A Service of UA Little Rock
Play Live Radio
Next Up:
0:00 0:00
Available On Air Stations
KUAR is experiencing disruptions in Monticello due to issues concerning the transmitter. We appreciate your patience as we actively work to resolve the issues.

Arkansas AG Rutledge certifies trigger law allowing enforcement of abortion ban

Attorney General Leslie Rutledge certifies the state's trigger laws banning abortion. The laws are now enforceable with the over turning of Roe v. Wade.
Ronak Patel
Attorney General Leslie Rutledge certifies the state's trigger laws banning abortion. The laws are now enforceable with the overturning of Roe v. Wade.

Just hours after the U.S Supreme Court overturned the landmark Roe v. Wade decision, Arkansas officials certified the state’s trigger law.

Attorney General Leslie Rutledge certified Act 180, which was signed into law by Gov. Asa Hutchinson in 2019 but couldn’t take effect until Roe was overturned. With Rutledge enacting the law, it is now in effect and will ban all abortions except to save the life of the mother.

“I have a long history of fighting for the unborn and it is my greatest honor to officially end abortion in Arkansas. Roe was wrong on the day it was decided, and today, we can protect every innocent life in Arkansas,” Rutledge said.

The sponsor of Act 180, State Sen. Jason Rapert, R-Conway, said the Supreme Court ruling was a major victory.

“This is a great day for our nation as future generations of Americans will be given a greater chance at realizing their own lives, liberties, and pursuits of happiness by being born in the greatest country the world has known,” Rapert said in a statement.

With the certification of Act 180, Hutchinson said enforcement of the law will begin.

“I will be directing the Arkansas Department of Health to enforce the law and conduct the necessary inspections and notifications to ensure that any abortion clinic provider is in compliance with the law and understands the penalties,” Hutchinson said.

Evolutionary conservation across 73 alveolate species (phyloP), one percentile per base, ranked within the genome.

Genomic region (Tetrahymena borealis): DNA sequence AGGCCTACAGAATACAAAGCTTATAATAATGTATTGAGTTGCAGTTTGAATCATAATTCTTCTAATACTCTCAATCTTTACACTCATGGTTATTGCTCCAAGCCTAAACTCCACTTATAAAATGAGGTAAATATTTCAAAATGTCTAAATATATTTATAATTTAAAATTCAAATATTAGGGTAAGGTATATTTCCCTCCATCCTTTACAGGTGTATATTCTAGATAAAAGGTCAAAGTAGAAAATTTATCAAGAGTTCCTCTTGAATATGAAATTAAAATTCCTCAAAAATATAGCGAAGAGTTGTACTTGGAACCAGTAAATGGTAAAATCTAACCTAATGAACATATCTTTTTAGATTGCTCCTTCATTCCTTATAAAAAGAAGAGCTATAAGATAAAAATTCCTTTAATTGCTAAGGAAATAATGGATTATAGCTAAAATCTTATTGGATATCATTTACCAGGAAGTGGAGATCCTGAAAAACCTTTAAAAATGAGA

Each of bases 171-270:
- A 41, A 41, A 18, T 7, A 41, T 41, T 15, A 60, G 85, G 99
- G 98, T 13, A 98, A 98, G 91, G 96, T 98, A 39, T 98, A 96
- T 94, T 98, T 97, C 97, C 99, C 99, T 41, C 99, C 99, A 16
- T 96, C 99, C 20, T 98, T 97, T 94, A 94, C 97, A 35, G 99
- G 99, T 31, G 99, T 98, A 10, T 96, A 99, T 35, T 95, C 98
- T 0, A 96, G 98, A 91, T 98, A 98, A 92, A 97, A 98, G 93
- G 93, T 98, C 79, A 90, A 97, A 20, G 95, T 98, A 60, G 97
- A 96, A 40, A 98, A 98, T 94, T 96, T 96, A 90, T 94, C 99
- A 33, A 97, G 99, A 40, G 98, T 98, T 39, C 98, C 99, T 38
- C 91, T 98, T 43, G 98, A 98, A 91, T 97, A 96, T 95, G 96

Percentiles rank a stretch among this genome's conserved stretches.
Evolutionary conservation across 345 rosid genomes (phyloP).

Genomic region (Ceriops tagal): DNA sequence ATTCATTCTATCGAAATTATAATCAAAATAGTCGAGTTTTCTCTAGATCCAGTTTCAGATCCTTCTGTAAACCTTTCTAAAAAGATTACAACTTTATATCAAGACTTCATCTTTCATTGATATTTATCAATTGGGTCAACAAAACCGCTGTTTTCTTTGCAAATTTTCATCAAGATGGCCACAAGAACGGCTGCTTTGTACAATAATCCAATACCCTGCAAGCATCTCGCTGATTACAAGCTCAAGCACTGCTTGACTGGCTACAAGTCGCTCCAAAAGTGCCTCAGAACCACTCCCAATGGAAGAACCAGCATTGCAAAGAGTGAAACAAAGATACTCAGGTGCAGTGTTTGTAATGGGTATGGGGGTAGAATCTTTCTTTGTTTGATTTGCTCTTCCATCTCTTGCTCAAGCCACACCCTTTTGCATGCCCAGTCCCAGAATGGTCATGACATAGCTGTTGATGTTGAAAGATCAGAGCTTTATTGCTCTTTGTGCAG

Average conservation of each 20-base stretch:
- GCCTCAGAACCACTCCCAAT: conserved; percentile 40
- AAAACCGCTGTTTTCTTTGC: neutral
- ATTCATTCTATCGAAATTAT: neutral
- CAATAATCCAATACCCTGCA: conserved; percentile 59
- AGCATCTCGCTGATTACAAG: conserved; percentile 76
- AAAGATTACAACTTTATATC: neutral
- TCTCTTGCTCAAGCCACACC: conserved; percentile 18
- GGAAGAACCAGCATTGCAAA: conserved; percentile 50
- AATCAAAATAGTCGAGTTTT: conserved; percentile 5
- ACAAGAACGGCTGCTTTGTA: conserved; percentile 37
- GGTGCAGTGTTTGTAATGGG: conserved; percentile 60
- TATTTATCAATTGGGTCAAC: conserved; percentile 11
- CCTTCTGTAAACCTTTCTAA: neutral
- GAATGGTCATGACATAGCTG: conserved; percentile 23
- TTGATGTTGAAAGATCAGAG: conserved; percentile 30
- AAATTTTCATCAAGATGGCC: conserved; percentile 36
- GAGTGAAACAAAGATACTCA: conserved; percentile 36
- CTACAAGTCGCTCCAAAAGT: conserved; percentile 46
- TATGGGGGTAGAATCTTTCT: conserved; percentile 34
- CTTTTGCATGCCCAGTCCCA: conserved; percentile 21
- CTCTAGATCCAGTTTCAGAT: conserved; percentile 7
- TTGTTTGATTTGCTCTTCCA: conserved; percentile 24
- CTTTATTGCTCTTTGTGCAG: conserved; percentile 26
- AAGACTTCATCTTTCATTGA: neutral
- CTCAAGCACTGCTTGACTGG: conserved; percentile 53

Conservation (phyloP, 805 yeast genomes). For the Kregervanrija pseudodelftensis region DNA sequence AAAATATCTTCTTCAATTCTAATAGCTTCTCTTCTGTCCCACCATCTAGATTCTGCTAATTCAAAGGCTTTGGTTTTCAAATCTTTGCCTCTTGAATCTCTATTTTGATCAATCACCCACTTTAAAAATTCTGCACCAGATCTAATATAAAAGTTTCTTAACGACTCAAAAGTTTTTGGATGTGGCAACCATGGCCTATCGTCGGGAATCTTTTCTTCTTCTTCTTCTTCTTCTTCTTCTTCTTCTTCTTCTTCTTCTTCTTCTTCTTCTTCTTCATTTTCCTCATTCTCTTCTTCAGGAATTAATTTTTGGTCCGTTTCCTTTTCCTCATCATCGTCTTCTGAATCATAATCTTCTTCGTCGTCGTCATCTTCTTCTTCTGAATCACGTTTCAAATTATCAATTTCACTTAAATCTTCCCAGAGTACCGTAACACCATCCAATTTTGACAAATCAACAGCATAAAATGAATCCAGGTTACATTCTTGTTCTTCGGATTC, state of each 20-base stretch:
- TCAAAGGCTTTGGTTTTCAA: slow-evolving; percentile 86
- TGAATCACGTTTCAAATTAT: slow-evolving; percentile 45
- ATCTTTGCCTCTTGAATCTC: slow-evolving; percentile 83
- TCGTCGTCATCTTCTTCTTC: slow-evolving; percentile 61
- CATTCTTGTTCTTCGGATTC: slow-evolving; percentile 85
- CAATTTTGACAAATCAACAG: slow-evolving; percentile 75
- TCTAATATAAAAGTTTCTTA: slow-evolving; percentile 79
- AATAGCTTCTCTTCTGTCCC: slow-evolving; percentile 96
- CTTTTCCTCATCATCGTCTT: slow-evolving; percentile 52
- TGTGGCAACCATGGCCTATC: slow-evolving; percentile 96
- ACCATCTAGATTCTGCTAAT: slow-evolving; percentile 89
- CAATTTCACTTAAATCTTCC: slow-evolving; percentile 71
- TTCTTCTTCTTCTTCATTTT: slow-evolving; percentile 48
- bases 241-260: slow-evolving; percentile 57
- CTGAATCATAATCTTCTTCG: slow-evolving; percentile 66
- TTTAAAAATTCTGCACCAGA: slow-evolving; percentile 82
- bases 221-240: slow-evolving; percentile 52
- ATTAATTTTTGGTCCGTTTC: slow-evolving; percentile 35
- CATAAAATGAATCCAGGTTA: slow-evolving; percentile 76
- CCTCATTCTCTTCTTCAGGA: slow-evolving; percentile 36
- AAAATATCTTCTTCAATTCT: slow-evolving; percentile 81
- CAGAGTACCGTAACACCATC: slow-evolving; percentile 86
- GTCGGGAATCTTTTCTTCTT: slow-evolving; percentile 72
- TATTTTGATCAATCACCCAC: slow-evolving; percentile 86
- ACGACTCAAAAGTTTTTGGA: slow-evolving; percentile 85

Hutchinson emphasized Act 180 will only target abortions and not access to contraception. He cited Supreme Court Justice Samuel Alito’s opinion saying that only abortions are the subject of the recent ruling.

When asked about the punishment for not complying with Act 180, Hutchinson said providers will face criminal penalties but women seeking abortions won’t.

“That was intentionally not criminalized conduct. There’s only the abortion provider that the legislature looked at and that I signed into law,” he said.

According to Act 180, anyone found to perform or attempt to perform an abortion, except to save the live of a pregnant woman will be guilty of an unclassified felony. The punishment can be a fine of up to $100,000 and imprisonment up to 10 years. A combination of a fine and imprisonment can be used.

Future legislation

Hutchinson, who is term-limited, said he will continue to support women who have unwanted pregnancies. Hutchinson has voiced support for rape and incest exceptions, but Act 180 doesn’t provide those.

“That’s the will of the legislature to address that. The certification is what it is in terms of the exceptions for the life of the mother,” Hutchinson said. “I do not see any additional action on that.

House Minority Leader Tippi McCullough, D-Little Rock, said she will call on Hutchinson and the legislature to provide exceptions for rape and incest.

“Even more disturbing, this new trigger law goes to the extreme of even outlawing abortions where girls and women have been victimized through rape and incest. Arkansas legislators could choose to act and ensure our state protects our women and families but sadly, extremists too often drive this difficult conversation,” McCullough said in a press release.

In an interview with KUAR News, state Sen. Bart Hester, R-Cave Springs and incoming Senate Pro Tem, disagreed with the governor in needing to add those exceptions.

“I 100% will not support an exception for rape and incest. I do not believe the legislature will either,” Hester said.

Hester also said he doesn’t see the need to add restrictions trying to stop Arkansans from going elsewhere to get an abortion.

“I don’t know how we stop someone from going to another state,” he said. “If another state allows that and they want to go there to end the life of an unborn I guess they’d have that right.”

State Sen. Missy Irvin, R-Mountain View, who attended the certification ceremony, said more restrictions don’t need to be pursued. She added that she hasn’t heard of any legislators trying to outlaw getting abortions across state lines.

“This law [Act 180] that was certified today is a victory for all of us who have worked in the pro-life movement for all these years,” Irvin told reporters.

Speaker of the House Matthew Shepard, R-El Dorado, said he hasn’t engaged in any discussions to make changes to the state’s abortion laws.

“We are the most pro-life state in the country. We took action in 2019 and 2021 even before that, and as far as I’m concerned the law is settled at this point,” Shepard said.

Arkansas is one of 13 that had trigger laws in place in the event of the overturning of Roe, according to NPR News.

Ronak Patel is a reporter for Little Rock Public Radio.
Related Content